Definition of irish linen

Linen made from flax and produced in Ireland which is often used to wrap the gripping area of the butt of a cue.

24 Random Essential Billiards Terms

A deliberate foul that leaves the balls in a safe position, reducing the risk of giving a frame-winning chance to the opponent. The miss rule in snooker was implemented primarily to discourage the professional fouls.
Chiefly Australian: Same as a force follow shot.
This is a term to describe 100 break points in a game of snooker.
Describing a difficult pot: "the awkward cueing makes this shot missable."
Also last pocket. A common rule in informal bar pool, especially bar/pub eight-ball, in which the money ball must be pocketed (potted) in the same pocket as the shooter's last object ball (each player may be said to eventually "own" a pocket, for the duration of the game, in which their 8 ball shot must be played if they have already run out their suit). The variant is not extremely common in the United States or the UK, but is near-universal in much of Latin America (where two cue ball scratches are permitted when attempting the 8 ball shot and count as simple fouls, with only a third scratch constituting a loss of game). Last pocket is also common in North Africa. Last-pocket rules require careful position play, and frequently result in bank and kick shots at the 8 ball.
Describing a pot played at such a pace as to just reach the pocket and drop in without hitting the back.
This is to have control on the cue ball in your shots.
Also winner. A shot in which the cue ball is used to pot another ball. In snooker and most pool games doing this is known as potting, pocketing or sinking the targeted ball. The term derives from this hazard winning the player points, while losing hazards cost the player points, in early forms of billiards. Whether the ball is an object ball or an opponent's cue ball depends upon the type of game (some have two cue balls). The move will score points in most (but not all) games in which hazards (as such) apply, such as English billiards (in which a "red winner" is the potting of the red ball and a "white winner" the potting of the opponent's cue ball, each worth a different amount of points).
Chiefly British: bank shot played up and down the longer length of the table off a short rail and into a corner pocket, as opposed to the more common bank across the short length into a center pocket or corner.
To indicate where something is to be done. To "mark the pocket" means to indicate which pocket you intend to sink an object ball.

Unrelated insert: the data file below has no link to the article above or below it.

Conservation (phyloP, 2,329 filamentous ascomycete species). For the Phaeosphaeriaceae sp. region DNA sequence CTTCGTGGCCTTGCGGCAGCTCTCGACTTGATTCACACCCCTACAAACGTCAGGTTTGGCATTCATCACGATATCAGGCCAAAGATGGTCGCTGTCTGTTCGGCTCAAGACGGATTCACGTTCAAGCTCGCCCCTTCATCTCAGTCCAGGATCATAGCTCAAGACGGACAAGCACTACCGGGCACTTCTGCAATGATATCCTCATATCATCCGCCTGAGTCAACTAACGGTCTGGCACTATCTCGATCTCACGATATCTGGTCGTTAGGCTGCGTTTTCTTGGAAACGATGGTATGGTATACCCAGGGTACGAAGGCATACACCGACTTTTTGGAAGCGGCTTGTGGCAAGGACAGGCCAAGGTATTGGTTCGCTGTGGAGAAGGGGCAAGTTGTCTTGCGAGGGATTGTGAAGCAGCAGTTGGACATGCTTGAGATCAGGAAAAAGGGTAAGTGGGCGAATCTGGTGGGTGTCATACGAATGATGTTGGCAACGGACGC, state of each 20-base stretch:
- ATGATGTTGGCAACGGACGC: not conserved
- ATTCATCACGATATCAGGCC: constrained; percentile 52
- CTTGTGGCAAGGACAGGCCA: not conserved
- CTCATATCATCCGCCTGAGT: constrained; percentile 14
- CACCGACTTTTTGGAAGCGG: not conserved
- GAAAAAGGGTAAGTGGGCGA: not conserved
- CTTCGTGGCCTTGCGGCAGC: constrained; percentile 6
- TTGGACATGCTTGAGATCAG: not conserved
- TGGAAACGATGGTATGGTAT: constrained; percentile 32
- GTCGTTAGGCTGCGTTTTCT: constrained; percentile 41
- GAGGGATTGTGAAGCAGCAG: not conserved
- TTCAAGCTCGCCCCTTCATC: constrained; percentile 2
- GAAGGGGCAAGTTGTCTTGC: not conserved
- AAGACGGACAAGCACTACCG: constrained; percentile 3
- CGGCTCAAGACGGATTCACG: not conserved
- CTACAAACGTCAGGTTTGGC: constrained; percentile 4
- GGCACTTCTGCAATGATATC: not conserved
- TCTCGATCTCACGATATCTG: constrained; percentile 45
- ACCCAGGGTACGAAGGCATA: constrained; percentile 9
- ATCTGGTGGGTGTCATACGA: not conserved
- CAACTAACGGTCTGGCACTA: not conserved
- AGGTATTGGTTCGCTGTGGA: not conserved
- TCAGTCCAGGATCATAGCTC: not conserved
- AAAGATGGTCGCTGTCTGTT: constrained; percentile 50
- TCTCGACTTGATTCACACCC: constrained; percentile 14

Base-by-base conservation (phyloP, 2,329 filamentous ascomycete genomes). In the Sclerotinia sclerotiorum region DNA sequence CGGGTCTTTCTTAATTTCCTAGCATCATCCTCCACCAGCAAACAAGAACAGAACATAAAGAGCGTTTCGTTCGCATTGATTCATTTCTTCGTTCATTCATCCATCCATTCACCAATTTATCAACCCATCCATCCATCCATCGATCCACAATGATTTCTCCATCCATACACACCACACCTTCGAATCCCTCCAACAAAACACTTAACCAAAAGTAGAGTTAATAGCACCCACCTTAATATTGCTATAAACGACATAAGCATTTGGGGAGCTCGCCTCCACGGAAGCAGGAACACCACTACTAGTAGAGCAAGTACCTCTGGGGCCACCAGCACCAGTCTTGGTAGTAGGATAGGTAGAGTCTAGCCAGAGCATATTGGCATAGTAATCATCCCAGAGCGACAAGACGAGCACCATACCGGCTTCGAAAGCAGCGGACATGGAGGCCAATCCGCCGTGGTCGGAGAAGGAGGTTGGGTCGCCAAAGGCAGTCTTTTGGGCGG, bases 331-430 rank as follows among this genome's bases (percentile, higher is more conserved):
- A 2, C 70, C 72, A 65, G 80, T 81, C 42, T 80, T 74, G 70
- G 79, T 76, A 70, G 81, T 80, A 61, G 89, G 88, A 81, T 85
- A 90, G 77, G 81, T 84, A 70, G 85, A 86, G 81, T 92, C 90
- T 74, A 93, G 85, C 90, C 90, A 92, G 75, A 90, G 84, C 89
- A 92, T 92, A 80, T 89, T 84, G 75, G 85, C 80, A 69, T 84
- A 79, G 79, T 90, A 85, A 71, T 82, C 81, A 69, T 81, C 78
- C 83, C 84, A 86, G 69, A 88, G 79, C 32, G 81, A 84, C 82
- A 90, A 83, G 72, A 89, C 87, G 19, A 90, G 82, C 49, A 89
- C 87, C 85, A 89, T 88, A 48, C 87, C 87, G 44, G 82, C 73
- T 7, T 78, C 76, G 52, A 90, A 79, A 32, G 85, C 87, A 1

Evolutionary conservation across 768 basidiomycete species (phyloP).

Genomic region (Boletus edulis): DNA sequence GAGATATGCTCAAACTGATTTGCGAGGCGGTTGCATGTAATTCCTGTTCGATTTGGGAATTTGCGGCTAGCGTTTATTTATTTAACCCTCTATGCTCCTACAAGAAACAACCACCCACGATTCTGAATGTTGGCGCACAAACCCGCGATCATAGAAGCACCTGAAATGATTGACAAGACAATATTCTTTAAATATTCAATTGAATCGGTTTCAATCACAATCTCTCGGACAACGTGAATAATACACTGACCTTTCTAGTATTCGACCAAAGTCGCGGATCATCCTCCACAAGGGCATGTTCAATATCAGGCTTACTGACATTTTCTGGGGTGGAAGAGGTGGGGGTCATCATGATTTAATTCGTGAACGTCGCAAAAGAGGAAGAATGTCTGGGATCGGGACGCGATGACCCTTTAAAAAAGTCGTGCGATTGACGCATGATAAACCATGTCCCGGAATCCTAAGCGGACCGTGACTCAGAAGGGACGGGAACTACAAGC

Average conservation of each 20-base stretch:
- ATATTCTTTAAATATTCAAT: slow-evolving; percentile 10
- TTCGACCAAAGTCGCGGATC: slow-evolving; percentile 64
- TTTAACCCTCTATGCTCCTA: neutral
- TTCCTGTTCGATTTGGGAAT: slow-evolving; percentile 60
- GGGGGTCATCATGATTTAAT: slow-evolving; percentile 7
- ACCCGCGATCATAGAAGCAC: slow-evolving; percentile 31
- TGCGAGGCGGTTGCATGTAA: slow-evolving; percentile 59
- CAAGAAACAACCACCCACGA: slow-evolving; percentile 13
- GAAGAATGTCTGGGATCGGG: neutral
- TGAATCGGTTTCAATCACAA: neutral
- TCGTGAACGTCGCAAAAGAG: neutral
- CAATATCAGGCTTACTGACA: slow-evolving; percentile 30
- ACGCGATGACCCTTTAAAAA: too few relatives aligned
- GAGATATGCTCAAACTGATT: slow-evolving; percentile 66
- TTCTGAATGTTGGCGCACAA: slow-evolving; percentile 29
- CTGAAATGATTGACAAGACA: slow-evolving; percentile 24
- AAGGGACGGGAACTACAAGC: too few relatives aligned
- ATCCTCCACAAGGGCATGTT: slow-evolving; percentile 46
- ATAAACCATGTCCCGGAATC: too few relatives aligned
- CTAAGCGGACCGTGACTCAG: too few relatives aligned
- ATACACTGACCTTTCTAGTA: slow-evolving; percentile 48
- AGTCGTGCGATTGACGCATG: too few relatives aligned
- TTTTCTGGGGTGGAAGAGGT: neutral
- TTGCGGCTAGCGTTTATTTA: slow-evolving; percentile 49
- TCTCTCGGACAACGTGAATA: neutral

The imaginary line drawn perpendicular to the impact line between the cue ball and an object ball. The cue ball will travel along this line after impact with an object ball if it has no vertical spin on it (is sliding) at the moment of impact on a non-center-to-center collision. See also stun shot.
A rare and very difficult trick jump shot that turns into a draw shot upon landing. Requires precise application of spin in addition to the precise application of ball pressure to effectuate the jump. Jump draws are fairly often seen in professional trick shot competition.
To allow an opponent to stop playing a set for money in exchange for something. If a player is winning a set by a wide margin, with $100 on the line, the player could say, "I'll let you out now for $75." This is usually meant to save pride.
When you have completed a shot by pocketing a ball into a pocket.
To take one's two-piece cue stick apart. When done before a game's conclusion, it often indicates that the game is conceded.
The white ball struck by the cue (and so used to strike other colored, numbered, object balls) during play.
The Billiards World Cup Association. The Billiards World Cup Association (BWA) was a governing body for carom billiards, like its competitor and successor, Union Mondiale de Billard. After staging several three-cushion billiards championships, BWA met its demise in 2004 due to financial problems and failing relations with the UMB, leaving the latter as the only carom governing body.
This is a table that offers poor conditions for play; it is either dirty, wet, or overall poor quality.
This is a particular ball which lends itself to be used as a "blocker" or a "protector."
To use a particular ball as security by playing a safety or leaving it where it will act as one.
Nearly table-length distance between the cue ball and target object ball, or near cue and object balls and target pocket, i.e. a potentially difficult shot ("you sure left me a lot of green on that one").
The cloth covering the table.
This is playing to a higher winning score than eight in the game of one pocket.
This describes when a player is trapped behind a ball. (n.) - This is also the amount of money a player is down after betting.
A type of nurse used in carom billiards games. With one object ball frozen to a cushion and the second object ball just slightly away from the rail, the cue ball is gently rebounded across the face of both balls, freezing the away ball to the rail and moving the frozen ball away the same distance its partner was previously, resulting in an identical but reversed configuration, in position to be struck again by the cue ball from the opposite side.
An abrasive tip tool used as a grinder to roughen the cue tip to better hold chalk after it has become hardened and smooth from repeated impacts with the cue ball. Tappers serve the same purpose, but are used differently. Similar to a shaper, but shallower and less rough.